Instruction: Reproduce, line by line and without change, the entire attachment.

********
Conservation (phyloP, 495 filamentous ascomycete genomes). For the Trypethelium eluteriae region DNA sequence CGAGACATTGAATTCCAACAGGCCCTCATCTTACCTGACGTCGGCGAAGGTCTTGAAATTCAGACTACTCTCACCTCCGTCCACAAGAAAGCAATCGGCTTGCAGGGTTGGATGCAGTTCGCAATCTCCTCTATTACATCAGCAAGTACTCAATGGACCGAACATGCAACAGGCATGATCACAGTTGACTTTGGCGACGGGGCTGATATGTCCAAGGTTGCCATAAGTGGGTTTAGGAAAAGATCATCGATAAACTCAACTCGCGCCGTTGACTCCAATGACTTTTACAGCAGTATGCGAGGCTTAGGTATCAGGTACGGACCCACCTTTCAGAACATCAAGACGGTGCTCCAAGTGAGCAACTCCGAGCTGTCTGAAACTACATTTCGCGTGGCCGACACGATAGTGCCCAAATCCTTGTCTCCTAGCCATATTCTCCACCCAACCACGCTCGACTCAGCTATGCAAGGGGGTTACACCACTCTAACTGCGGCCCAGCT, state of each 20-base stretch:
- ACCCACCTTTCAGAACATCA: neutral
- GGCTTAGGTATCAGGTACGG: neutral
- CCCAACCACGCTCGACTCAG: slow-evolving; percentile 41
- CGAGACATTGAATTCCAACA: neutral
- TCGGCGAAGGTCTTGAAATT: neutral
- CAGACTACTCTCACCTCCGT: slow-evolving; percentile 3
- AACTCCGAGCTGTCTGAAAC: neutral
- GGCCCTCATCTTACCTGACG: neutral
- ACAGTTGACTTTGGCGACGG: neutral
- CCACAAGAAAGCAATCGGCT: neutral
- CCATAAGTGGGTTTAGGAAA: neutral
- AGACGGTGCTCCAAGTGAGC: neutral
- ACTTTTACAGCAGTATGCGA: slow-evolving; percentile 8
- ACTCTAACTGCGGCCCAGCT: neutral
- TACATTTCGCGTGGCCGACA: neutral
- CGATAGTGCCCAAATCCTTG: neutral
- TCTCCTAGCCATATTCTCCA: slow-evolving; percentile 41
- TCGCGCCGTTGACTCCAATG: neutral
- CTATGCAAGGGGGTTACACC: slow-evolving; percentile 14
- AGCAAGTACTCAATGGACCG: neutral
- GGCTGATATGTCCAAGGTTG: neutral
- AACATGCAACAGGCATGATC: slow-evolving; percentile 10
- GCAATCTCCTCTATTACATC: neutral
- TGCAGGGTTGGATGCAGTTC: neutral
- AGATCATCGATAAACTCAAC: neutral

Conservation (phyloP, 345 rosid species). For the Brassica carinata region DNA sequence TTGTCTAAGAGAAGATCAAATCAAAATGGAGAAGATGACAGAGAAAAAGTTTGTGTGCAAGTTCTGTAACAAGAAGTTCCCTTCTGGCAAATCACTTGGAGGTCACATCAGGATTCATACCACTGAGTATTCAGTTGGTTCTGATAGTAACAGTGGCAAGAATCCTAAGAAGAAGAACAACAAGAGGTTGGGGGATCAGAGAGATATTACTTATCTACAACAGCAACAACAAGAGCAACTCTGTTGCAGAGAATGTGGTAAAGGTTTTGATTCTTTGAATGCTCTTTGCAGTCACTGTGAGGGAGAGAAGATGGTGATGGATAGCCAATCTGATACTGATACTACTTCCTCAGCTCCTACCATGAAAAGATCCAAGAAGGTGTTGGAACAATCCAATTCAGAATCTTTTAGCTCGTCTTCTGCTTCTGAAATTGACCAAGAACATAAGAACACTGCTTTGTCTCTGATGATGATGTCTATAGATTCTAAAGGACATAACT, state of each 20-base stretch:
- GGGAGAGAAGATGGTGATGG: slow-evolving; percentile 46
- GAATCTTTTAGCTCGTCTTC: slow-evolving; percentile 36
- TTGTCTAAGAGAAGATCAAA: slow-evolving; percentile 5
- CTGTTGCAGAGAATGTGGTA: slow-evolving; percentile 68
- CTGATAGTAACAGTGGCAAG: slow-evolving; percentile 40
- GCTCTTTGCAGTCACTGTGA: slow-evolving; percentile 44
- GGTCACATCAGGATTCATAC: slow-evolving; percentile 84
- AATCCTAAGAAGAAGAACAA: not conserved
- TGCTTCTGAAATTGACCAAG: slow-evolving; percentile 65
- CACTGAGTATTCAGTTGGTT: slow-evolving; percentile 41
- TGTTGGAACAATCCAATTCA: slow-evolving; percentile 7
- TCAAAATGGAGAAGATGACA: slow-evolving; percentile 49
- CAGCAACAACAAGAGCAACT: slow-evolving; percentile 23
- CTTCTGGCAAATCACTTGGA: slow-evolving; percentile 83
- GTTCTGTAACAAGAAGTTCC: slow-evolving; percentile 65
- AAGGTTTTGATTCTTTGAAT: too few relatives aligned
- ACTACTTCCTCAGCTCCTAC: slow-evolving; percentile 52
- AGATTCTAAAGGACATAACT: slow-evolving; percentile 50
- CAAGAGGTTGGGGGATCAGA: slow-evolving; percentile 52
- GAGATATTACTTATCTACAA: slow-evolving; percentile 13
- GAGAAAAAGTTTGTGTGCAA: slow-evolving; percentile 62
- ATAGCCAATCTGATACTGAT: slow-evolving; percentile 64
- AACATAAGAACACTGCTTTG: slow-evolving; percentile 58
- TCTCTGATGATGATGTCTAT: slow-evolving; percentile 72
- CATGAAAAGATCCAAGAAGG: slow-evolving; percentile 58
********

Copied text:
Conservation (phyloP, 495 filamentous ascomycete genomes). For the Trypethelium eluteriae region DNA sequence CGAGACATTGAATTCCAACAGGCCCTCATCTTACCTGACGTCGGCGAAGGTCTTGAAATTCAGACTACTCTCACCTCCGTCCACAAGAAAGCAATCGGCTTGCAGGGTTGGATGCAGTTCGCAATCTCCTCTATTACATCAGCAAGTACTCAATGGACCGAACATGCAACAGGCATGATCACAGTTGACTTTGGCGACGGGGCTGATATGTCCAAGGTTGCCATAAGTGGGTTTAGGAAAAGATCATCGATAAACTCAACTCGCGCCGTTGACTCCAATGACTTTTACAGCAGTATGCGAGGCTTAGGTATCAGGTACGGACCCACCTTTCAGAACATCAAGACGGTGCTCCAAGTGAGCAACTCCGAGCTGTCTGAAACTACATTTCGCGTGGCCGACACGATAGTGCCCAAATCCTTGTCTCCTAGCCATATTCTCCACCCAACCACGCTCGACTCAGCTATGCAAGGGGGTTACACCACTCTAACTGCGGCCCAGCT, state of each 20-base stretch:
- ACCCACCTTTCAGAACATCA: neutral
- GGCTTAGGTATCAGGTACGG: neutral
- CCCAACCACGCTCGACTCAG: slow-evolving; percentile 41
- CGAGACATTGAATTCCAACA: neutral
- TCGGCGAAGGTCTTGAAATT: neutral
- CAGACTACTCTCACCTCCGT: slow-evolving; percentile 3
- AACTCCGAGCTGTCTGAAAC: neutral
- GGCCCTCATCTTACCTGACG: neutral
- ACAGTTGACTTTGGCGACGG: neutral
- CCACAAGAAAGCAATCGGCT: neutral
- CCATAAGTGGGTTTAGGAAA: neutral
- AGACGGTGCTCCAAGTGAGC: neutral
- ACTTTTACAGCAGTATGCGA: slow-evolving; percentile 8
- ACTCTAACTGCGGCCCAGCT: neutral
- TACATTTCGCGTGGCCGACA: neutral
- CGATAGTGCCCAAATCCTTG: neutral
- TCTCCTAGCCATATTCTCCA: slow-evolving; percentile 41
- TCGCGCCGTTGACTCCAATG: neutral
- CTATGCAAGGGGGTTACACC: slow-evolving; percentile 14
- AGCAAGTACTCAATGGACCG: neutral
- GGCTGATATGTCCAAGGTTG: neutral
- AACATGCAACAGGCATGATC: slow-evolving; percentile 10
- GCAATCTCCTCTATTACATC: neutral
- TGCAGGGTTGGATGCAGTTC: neutral
- AGATCATCGATAAACTCAAC: neutral

Conservation (phyloP, 345 rosid species). For the Brassica carinata region DNA sequence TTGTCTAAGAGAAGATCAAATCAAAATGGAGAAGATGACAGAGAAAAAGTTTGTGTGCAAGTTCTGTAACAAGAAGTTCCCTTCTGGCAAATCACTTGGAGGTCACATCAGGATTCATACCACTGAGTATTCAGTTGGTTCTGATAGTAACAGTGGCAAGAATCCTAAGAAGAAGAACAACAAGAGGTTGGGGGATCAGAGAGATATTACTTATCTACAACAGCAACAACAAGAGCAACTCTGTTGCAGAGAATGTGGTAAAGGTTTTGATTCTTTGAATGCTCTTTGCAGTCACTGTGAGGGAGAGAAGATGGTGATGGATAGCCAATCTGATACTGATACTACTTCCTCAGCTCCTACCATGAAAAGATCCAAGAAGGTGTTGGAACAATCCAATTCAGAATCTTTTAGCTCGTCTTCTGCTTCTGAAATTGACCAAGAACATAAGAACACTGCTTTGTCTCTGATGATGATGTCTATAGATTCTAAAGGACATAACT, state of each 20-base stretch:
- GGGAGAGAAGATGGTGATGG: slow-evolving; percentile 46
- GAATCTTTTAGCTCGTCTTC: slow-evolving; percentile 36
- TTGTCTAAGAGAAGATCAAA: slow-evolving; percentile 5
- CTGTTGCAGAGAATGTGGTA: slow-evolving; percentile 68
- CTGATAGTAACAGTGGCAAG: slow-evolving; percentile 40
- GCTCTTTGCAGTCACTGTGA: slow-evolving; percentile 44
- GGTCACATCAGGATTCATAC: slow-evolving; percentile 84
- AATCCTAAGAAGAAGAACAA: not conserved
- TGCTTCTGAAATTGACCAAG: slow-evolving; percentile 65
- CACTGAGTATTCAGTTGGTT: slow-evolving; percentile 41
- TGTTGGAACAATCCAATTCA: slow-evolving; percentile 7
- TCAAAATGGAGAAGATGACA: slow-evolving; percentile 49
- CAGCAACAACAAGAGCAACT: slow-evolving; percentile 23
- CTTCTGGCAAATCACTTGGA: slow-evolving; percentile 83
- GTTCTGTAACAAGAAGTTCC: slow-evolving; percentile 65
- AAGGTTTTGATTCTTTGAAT: too few relatives aligned
- ACTACTTCCTCAGCTCCTAC: slow-evolving; percentile 52
- AGATTCTAAAGGACATAACT: slow-evolving; percentile 50
- CAAGAGGTTGGGGGATCAGA: slow-evolving; percentile 52
- GAGATATTACTTATCTACAA: slow-evolving; percentile 13
- GAGAAAAAGTTTGTGTGCAA: slow-evolving; percentile 62
- ATAGCCAATCTGATACTGAT: slow-evolving; percentile 64
- AACATAAGAACACTGCTTTG: slow-evolving; percentile 58
- TCTCTGATGATGATGTCTAT: slow-evolving; percentile 72
- CATGAAAAGATCCAAGAAGG: slow-evolving; percentile 58